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Open Access Highly Accessed Research article

Long noncoding RNAs in neuronal-glial fate specification and oligodendrocyte lineage maturation

Tim R Mercer1, Irfan A Qureshi236, Solen Gokhan236, Marcel E Dinger1, Guangyu Li36, John S Mattick1* and Mark F Mehler23456*

Author Affiliations

1 Institute for Molecular Bioscience, University of Queensland, 306 Carmody Road, Brisbane, QLD 4072, Australia

2 Institute for Brain Disorders and Neural Regeneration, Albert Einstein College of Medicine, Bronx, New York, NY 10461, USA

3 Department of Neurology, Albert Einstein College of Medicine, Bronx, New York, NY 10461, USA

4 Department of Psychiatry and Behavioral Sciences, Albert Einstein College of Medicine, Bronx, New York, NY 10461, USA

5 Einstein Cancer Center, Albert Einstein College of Medicine, Bronx, New York, NY 10461, USA

6 Rose F Kennedy Center for Research on Intellectual and Developmental Disabilities, Albert Einstein College of Medicine, Bronx, New York, NY 10461, USA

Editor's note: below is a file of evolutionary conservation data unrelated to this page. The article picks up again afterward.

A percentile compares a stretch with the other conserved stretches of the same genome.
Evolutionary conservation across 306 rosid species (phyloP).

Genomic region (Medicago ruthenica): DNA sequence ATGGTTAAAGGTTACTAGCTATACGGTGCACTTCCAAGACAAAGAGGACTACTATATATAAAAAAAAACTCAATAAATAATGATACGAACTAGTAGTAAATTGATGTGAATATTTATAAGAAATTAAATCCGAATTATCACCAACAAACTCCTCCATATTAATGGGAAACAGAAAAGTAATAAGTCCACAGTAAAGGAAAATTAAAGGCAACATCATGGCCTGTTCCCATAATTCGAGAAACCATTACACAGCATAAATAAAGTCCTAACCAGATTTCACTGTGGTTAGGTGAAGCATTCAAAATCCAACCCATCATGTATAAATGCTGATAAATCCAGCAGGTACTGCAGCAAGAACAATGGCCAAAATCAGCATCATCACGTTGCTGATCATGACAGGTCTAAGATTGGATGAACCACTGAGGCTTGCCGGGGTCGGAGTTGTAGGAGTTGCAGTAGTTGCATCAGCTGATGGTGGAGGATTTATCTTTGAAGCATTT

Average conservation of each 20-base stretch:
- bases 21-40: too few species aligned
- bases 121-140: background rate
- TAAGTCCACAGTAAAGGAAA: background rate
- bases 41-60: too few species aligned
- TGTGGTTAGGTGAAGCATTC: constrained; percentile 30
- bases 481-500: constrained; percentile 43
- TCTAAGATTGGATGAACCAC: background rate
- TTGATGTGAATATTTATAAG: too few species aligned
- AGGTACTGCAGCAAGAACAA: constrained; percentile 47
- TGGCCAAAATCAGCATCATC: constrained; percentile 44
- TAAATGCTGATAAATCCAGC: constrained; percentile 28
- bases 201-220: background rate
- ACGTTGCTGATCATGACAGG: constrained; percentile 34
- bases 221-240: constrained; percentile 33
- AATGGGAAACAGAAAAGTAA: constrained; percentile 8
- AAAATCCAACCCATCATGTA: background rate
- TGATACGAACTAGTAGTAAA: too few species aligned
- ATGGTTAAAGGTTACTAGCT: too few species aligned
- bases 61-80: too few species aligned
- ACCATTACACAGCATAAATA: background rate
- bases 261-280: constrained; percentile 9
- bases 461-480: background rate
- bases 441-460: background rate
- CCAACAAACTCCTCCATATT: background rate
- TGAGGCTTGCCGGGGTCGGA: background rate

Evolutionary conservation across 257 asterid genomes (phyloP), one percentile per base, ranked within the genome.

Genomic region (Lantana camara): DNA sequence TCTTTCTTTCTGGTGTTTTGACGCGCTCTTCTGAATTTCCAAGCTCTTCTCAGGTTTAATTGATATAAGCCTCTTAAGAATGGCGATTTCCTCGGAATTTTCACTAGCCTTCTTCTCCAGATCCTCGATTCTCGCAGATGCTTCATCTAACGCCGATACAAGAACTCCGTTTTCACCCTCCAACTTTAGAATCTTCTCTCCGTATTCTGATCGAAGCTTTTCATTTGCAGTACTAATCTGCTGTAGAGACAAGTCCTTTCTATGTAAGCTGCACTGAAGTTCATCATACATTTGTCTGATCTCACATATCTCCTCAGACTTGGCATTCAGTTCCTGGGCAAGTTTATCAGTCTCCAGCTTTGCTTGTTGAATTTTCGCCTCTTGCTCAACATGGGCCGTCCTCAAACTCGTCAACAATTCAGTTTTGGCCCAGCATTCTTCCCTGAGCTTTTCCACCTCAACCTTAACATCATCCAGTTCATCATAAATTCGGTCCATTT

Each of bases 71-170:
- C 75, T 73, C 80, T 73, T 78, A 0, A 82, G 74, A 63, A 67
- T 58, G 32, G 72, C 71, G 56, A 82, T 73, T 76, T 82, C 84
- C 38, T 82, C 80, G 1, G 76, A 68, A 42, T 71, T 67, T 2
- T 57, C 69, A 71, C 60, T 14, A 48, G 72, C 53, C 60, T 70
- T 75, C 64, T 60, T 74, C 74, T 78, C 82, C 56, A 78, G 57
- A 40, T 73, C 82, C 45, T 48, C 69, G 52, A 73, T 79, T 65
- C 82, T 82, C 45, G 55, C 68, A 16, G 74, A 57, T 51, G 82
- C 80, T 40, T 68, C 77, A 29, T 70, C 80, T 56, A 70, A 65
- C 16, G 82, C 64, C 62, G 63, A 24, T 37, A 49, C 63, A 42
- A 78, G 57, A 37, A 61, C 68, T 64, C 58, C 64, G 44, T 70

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BMC Neuroscience 2010, 11:14  doi:10.1186/1471-2202-11-14

Published: 5 February 2010

Abstract

Background

Long non-protein-coding RNAs (ncRNAs) are emerging as important regulators of cellular differentiation and are widely expressed in the brain.

Results

Here we show that many long ncRNAs exhibit dynamic expression patterns during neuronal and oligodendrocyte (OL) lineage specification, neuronal-glial fate transitions, and progressive stages of OL lineage elaboration including myelination. Consideration of the genomic context of these dynamically regulated ncRNAs showed they were part of complex transcriptional loci that encompass key neural developmental protein-coding genes, with which they exhibit concordant expression profiles as indicated by both microarray and in situ hybridization analyses. These included ncRNAs associated with differentiation-specific nuclear subdomains such as Gomafu and Neat1, and ncRNAs associated with developmental enhancers and genes encoding important transcription factors and homeotic proteins. We also observed changes in ncRNA expression profiles in response to treatment with trichostatin A, a histone deacetylase inhibitor that prevents the progression of OL progenitors into post-mitotic OLs by altering lineage-specific gene expression programs.

Conclusion

This is the first report of long ncRNA expression in neuronal and glial cell differentiation and of the modulation of ncRNA expression by modification of chromatin architecture. These observations explicitly link ncRNA dynamics to neural stem cell fate decisions, specification and epigenetic reprogramming and may have important implications for understanding and treating neuropsychiatric diseases.